Several years ago I wrote an article series on making the transition to gigabit Ethernet. Even though that series is several years old, I still get a lot of e-mail in regard to the series. One question that I have been asked twice this week already is whether the network cabling has to be upgraded, or if CAT 5 cable can safely carry gigabit traffic.
The best way that I know to explain things is that even though there is intelligence in the switch and in your network cards, the switch and the cards have no way of knowing what type of cabling you are using. If you have a gigabit switch and gigabit NICs, then the computers are going to try to talk to each other at gigabit speeds.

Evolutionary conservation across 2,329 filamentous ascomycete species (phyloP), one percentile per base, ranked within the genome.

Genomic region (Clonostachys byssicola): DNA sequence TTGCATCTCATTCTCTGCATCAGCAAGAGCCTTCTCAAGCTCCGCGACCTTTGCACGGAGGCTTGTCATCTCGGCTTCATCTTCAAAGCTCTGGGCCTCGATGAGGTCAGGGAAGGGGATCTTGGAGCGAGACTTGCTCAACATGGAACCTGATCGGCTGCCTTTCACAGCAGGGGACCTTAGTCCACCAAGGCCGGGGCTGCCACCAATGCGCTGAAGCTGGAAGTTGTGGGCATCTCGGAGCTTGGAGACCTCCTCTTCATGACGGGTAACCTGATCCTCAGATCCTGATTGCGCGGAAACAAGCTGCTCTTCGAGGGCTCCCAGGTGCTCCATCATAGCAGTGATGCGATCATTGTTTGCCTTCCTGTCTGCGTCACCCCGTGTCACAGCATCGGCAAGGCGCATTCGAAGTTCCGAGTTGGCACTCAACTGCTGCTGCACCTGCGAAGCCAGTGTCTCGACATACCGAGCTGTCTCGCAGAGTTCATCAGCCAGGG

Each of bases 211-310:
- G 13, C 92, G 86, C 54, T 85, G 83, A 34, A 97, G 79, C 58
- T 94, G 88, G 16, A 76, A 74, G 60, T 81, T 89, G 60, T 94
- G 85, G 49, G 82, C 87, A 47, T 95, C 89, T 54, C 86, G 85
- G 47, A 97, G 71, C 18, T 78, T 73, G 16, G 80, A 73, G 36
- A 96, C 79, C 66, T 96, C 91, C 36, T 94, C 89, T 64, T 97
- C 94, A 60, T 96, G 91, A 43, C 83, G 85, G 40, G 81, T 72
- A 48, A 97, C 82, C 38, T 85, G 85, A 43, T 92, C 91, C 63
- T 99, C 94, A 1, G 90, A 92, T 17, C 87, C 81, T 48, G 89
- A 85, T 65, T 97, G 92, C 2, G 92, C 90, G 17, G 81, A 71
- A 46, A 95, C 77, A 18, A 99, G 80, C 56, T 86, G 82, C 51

Now here is the tricky part… Cat 5 cable is not rated for gigabit communications. Only Cat 5E and cat 6 are certified for gigabit speeds. Having said that, it doesn’t mean that Cat 5 can’t carry a gigabit signal, only that gigabit speeds cannot be guaranteed up to a distance of 100 meters. A short span of Cat 5 cable may very well be able to support gigabit speeds, but as the length of the cable increases, the reliability decreases. Long spans of Cat 5 cable carrying gigabit traffic may suffer from attenuation or cross talk. Having said that though, there are an awful lot of articles on the Internet posted by people who have successfully used their existing CAT5 cable for gigabit Ethernet.